I thought it would be useful to just have a new thread on what the relevant dates are for various issues.Firstly we have the 15th May bond maturity, these are the roughly €400m of hold out bonds that weren't swapped in the voluntary debt exchange - to default or not to default is the question and I would guess that they will default - consensus appears to be that this is a bit of a non event. From what I can make out the bonds have quite a long 30 day grace period so even if they don't pay the bonds won't officially default until June.Secondly we have the next election - 17th June seems to be the date as I've seen a couple of pieces mention that now.When does Greece run out of money? Well that is a topic of much debate and most people expect that to be somewhere between late June and late July. So assuming no outright majority any coalition is going to have to be formed very quickly and get their act together very quickly in order to have sufficient money to pay pensioners/public sector workers (As this is where any default will occur). Also the bank recapitalisation is still to take place and can't until the new government forms and agrees to the European terms. They suffered massive losses in the voluntary debt exchange and are due for a big cash injection from the EU/IMF as part of the bailout. So god knows what happens there.There is still a very small chance that a government can be formed without a new election with talks still ongoing but the chances fade obviously with each day.If there is a new election there is the prospect that the 3 smallest parties are going to merge - these are Drasi, Recreation and The Democratic Alliance. Separately they all polled below the 3% needed to get an MP but jointly they got 6.5% of the vote. So given that they all support the bailout program they have apparently come to the conclusion that it could be in the national interest to join in order to get more pro program MP's and be part of a new coalition.B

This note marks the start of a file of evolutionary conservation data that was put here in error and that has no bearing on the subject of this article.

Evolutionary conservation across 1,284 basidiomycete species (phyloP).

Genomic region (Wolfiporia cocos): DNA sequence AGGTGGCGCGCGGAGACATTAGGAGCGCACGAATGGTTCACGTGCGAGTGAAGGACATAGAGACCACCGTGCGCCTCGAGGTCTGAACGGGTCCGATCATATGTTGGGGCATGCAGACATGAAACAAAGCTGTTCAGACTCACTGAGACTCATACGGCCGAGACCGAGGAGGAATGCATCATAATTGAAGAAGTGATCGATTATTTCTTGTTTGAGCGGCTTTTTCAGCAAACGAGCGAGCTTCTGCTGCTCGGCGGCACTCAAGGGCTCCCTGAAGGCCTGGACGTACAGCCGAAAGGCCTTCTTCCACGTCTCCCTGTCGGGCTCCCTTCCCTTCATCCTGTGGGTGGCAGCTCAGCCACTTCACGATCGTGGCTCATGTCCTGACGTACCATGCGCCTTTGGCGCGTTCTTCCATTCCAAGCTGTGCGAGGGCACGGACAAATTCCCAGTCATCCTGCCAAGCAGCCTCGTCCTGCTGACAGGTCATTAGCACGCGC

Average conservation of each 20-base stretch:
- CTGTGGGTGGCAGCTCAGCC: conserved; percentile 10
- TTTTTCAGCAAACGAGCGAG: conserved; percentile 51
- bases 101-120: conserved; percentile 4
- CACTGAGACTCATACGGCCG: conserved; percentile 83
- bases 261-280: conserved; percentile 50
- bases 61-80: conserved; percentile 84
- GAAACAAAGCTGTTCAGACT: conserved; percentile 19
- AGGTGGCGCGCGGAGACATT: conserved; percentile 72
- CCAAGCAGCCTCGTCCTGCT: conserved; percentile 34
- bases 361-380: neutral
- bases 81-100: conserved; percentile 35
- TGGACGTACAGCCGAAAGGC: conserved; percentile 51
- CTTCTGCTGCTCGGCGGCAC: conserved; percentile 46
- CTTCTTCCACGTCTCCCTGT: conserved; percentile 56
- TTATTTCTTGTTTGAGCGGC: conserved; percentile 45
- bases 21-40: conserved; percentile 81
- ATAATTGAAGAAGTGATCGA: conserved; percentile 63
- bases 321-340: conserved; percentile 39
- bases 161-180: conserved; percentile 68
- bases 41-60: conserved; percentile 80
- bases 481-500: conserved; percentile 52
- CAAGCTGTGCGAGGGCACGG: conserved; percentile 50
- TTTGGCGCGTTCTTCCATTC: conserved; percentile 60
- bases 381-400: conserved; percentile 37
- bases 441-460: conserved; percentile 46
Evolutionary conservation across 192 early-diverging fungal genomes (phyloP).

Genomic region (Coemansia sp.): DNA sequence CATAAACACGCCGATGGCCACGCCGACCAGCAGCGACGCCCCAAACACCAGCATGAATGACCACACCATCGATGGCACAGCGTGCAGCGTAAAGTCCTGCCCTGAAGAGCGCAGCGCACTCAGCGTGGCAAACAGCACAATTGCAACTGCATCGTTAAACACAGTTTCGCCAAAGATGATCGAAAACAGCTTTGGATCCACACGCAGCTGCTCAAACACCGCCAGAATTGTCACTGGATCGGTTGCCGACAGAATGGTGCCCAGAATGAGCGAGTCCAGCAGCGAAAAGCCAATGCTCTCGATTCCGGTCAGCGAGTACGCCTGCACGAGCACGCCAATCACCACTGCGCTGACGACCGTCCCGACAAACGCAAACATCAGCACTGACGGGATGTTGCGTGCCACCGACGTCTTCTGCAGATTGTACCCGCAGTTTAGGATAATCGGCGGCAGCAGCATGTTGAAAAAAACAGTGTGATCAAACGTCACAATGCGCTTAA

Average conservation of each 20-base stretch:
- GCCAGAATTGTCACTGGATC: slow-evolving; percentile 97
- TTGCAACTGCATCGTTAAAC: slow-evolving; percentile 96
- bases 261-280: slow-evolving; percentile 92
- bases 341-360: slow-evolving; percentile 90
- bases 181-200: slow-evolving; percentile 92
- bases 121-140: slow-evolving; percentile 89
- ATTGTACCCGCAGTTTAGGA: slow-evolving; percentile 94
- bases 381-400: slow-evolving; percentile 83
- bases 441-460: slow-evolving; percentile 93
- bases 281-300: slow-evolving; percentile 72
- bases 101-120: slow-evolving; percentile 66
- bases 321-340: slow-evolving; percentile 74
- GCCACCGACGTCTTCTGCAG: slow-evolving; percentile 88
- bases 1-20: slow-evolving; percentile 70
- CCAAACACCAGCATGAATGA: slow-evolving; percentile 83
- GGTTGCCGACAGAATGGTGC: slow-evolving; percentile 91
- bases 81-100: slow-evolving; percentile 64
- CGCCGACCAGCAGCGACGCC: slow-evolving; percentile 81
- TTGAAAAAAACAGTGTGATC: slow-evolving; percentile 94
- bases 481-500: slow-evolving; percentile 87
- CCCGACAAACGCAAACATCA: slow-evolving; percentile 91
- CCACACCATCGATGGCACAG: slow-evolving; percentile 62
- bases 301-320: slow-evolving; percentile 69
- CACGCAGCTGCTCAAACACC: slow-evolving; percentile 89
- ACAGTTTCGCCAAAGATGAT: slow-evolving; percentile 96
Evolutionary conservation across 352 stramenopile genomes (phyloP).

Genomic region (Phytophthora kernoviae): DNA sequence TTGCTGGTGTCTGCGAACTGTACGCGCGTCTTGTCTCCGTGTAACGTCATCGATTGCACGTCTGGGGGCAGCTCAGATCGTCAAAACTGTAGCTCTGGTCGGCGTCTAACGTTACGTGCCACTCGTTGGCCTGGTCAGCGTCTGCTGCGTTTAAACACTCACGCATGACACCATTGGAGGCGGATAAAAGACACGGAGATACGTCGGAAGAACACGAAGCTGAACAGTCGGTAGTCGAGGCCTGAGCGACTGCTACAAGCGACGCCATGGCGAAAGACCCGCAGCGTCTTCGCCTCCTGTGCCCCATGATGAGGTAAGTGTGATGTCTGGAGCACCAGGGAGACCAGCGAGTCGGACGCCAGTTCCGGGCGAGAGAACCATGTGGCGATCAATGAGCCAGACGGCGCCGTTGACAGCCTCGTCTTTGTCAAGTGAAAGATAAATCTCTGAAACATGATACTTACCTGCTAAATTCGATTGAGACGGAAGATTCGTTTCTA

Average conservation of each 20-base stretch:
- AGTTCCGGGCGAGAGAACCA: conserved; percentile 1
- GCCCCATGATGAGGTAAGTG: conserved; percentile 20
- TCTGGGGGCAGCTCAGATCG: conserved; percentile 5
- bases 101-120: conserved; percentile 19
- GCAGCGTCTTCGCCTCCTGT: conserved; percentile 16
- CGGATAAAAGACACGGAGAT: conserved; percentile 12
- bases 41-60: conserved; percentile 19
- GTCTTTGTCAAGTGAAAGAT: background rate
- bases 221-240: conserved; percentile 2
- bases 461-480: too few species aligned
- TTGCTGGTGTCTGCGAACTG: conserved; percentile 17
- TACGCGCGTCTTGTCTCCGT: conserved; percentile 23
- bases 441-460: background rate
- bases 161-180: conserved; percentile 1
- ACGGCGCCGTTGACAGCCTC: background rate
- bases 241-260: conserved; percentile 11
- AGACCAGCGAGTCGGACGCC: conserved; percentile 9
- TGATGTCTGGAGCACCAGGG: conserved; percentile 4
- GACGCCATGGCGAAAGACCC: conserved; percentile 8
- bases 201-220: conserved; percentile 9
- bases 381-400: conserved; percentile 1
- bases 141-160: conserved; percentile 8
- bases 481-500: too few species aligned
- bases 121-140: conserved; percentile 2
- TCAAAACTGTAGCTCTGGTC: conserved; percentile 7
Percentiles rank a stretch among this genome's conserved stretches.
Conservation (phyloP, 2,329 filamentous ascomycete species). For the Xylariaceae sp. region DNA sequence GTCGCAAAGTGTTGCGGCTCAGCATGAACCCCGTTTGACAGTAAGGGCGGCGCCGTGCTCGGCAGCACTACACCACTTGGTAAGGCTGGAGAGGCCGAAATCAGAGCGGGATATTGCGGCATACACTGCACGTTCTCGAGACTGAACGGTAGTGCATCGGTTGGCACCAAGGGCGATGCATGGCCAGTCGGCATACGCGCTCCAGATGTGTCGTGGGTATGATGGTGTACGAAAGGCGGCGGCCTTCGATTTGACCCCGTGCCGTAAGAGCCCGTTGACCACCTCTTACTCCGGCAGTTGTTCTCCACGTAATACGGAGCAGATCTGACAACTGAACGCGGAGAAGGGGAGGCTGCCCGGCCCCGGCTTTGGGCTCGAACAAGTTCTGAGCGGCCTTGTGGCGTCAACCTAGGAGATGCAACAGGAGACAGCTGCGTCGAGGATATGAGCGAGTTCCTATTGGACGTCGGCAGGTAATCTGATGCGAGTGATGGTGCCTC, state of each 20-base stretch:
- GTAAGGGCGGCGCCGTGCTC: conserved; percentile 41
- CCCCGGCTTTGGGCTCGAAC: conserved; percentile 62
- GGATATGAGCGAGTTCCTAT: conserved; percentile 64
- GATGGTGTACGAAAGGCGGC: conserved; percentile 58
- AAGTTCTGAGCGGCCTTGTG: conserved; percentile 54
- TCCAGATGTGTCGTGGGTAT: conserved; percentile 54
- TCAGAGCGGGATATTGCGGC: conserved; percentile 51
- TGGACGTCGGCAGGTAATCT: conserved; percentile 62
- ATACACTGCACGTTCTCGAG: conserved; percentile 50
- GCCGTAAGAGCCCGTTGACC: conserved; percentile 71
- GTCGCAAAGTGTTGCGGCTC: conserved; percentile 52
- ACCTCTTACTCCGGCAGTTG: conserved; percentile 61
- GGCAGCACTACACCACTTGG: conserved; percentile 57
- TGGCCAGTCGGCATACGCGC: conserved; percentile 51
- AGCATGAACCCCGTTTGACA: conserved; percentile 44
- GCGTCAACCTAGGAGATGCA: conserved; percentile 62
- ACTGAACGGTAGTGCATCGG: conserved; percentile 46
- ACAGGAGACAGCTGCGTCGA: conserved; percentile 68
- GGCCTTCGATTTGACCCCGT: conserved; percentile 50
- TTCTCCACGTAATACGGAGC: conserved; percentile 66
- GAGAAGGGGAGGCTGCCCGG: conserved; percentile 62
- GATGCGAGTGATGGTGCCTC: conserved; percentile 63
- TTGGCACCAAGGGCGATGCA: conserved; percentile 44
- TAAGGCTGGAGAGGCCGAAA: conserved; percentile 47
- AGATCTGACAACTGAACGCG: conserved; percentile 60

http://ftalphaville.ft.com/blog/2012/05/15/1000181/greece-pa...Greece will pay holders of a 430 million euro bond that matures on May 15, a government official said on Tuesday.“The bond will be paid,” the official, who did not want to be named, told Reuters.The remaining amount of the bond had not been exchanged under a debt swap the country completed in March.
“The bond will be paid,” the official, who did not want to be named, told Reuters.Not official though - so still waiting. Would be surprised if they did pay it to be honest, I don't think anyone (other than obviously the holders) would care if they didn't.
So another key date - the Greek parliament opens on Thursday and this will be the first time new MP's enter parliament. Assuming that no last minute deal is done (and Syriza appear to be refusing all proposals currently, with the Democratic Left keen but unable to take part without Syriza due to their election pledge) then this will be the point that they will have to vote to dissolve parliament and call a new election.
Looks like no election deal - the meetings been brought to an end and they appear to have agreed to hold new elections.B
Secondly we have the next election - 17th June seems to be the date as I've seen a couple of pieces mention that now.Looks like there is a choice of dates being proposed - either the 10th or the 17th of June.
I don't understand where a new election is going to get them.GO
I don't understand where a new election is going to get them.Well my take on it fwiw is that Syriza are looking at the polls and believe that they can now take significantly more seats if a new election is held. Polls suggest a big swing post the election towards them. They appear to be arguing relatively convincingly that Greece can renegotiate their bailout deal with the rest of Europe to include elements to help boost Greek growth. They also are being very clear that they want to remain in the Euro.So this breakdown appears to have been because Syriza won't join the others in a grand coalition (excluding the far right party) but prefer to try and become the largest party and thus be in position to push their renegotiation strategy.
Fair play Bert that's a reasonable proposition. Not sure it will happen that way but I guess we will see.The only issue I have with renogiation is that it just continues to make Greece look juvenile in political terms, which I guess they are... it's just a pita to continue deal with them. It's a reoccuring and unnecessary distraction. Oh well, gives us something to talk about I suppose.GO